Every year, the Global Footprint Network (GFN) calculates Earth Overshoot Day. This is the day when our consumption exceeds the regeneration of nature on our planet. Last year this happened in July – however, due to the coronavirus, it was recorded on 22 August this year. As human activity has been limited, the earth has had a little bit of a chance to recover.
Interestingly, Earth Overshoot Day happens on different days for other countries. Some of the biggest consumers of the world’s resources are Qatar, whose Earth Overshoot Day is in February, and United Arab Emirates and America, where it is recorded in March. Countries such as Cuba, Iraq and Indonesia seem to consume the least, with the day being set in December.
Earth Overshoot Day was first recorded in 1970, and there has been a significant downward trend since then:
1980 – 4 November
1990 – 11 October
2000 – 23 September
2010 – 7 August
2019 – 29 July
Since the 1970s, not only have our lifestyles changed but the earth’s population has almost doubled. This has led to the consumption of more of its resources. The GFN has stated that humanity needs 1.6 planets to sustain itself at our current rate.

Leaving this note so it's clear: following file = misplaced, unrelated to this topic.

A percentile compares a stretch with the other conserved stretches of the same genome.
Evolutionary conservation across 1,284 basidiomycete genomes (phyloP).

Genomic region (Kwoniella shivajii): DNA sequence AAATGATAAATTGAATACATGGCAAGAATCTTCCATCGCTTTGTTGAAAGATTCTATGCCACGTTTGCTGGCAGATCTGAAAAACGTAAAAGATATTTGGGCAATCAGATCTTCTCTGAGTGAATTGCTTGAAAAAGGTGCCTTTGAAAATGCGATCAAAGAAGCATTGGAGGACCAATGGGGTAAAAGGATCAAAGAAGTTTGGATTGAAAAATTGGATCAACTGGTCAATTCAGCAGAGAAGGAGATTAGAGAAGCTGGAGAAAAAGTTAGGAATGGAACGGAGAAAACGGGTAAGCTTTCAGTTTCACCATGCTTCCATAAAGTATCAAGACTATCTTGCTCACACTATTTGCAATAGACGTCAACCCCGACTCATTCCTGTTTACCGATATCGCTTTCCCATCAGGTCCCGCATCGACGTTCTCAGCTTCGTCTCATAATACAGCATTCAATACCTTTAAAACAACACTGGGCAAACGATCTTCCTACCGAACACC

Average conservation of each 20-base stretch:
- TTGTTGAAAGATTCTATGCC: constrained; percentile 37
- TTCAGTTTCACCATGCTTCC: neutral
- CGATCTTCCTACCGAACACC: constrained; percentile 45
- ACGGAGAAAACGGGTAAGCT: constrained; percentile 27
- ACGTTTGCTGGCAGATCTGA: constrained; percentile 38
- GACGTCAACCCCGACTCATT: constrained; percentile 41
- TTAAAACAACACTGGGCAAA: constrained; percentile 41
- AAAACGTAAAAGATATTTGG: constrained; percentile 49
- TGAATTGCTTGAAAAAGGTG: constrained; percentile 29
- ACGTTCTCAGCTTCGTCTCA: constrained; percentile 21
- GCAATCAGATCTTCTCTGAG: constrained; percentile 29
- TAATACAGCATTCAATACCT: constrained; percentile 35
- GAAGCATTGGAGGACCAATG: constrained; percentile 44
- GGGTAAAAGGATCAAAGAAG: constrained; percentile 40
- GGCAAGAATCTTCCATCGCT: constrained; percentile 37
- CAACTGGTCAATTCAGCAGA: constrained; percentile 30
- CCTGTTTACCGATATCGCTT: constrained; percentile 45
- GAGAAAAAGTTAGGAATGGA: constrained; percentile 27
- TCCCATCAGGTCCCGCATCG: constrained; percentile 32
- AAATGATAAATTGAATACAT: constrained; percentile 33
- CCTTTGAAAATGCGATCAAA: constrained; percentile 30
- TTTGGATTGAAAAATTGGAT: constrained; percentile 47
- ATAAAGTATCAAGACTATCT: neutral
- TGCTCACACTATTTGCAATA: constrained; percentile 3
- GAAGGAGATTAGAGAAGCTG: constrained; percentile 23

Whilst the GFN believes that progress has been made this year, we must be aware that this is only due to us being restricted from our usual everyday activities during the COVID-19 lockdown. We couldn’t go shopping, we drove less and we didn’t go on holiday. Many of the activities we take for granted leave a footprint on the earth.
Through research, the GFN has found that it is possible for us to live within our yearly ecological budget by making changes to food production, transport and power generation. It is estimated that if global meat consumption fell by 50%, we would save 17 days a year. And if we cycled or took public transport instead of driving, it would save 13 days.
There is a current movement where people are making a difference called #MoveTheDate. To find out more, take a look at the Earth Overshoot Day website here.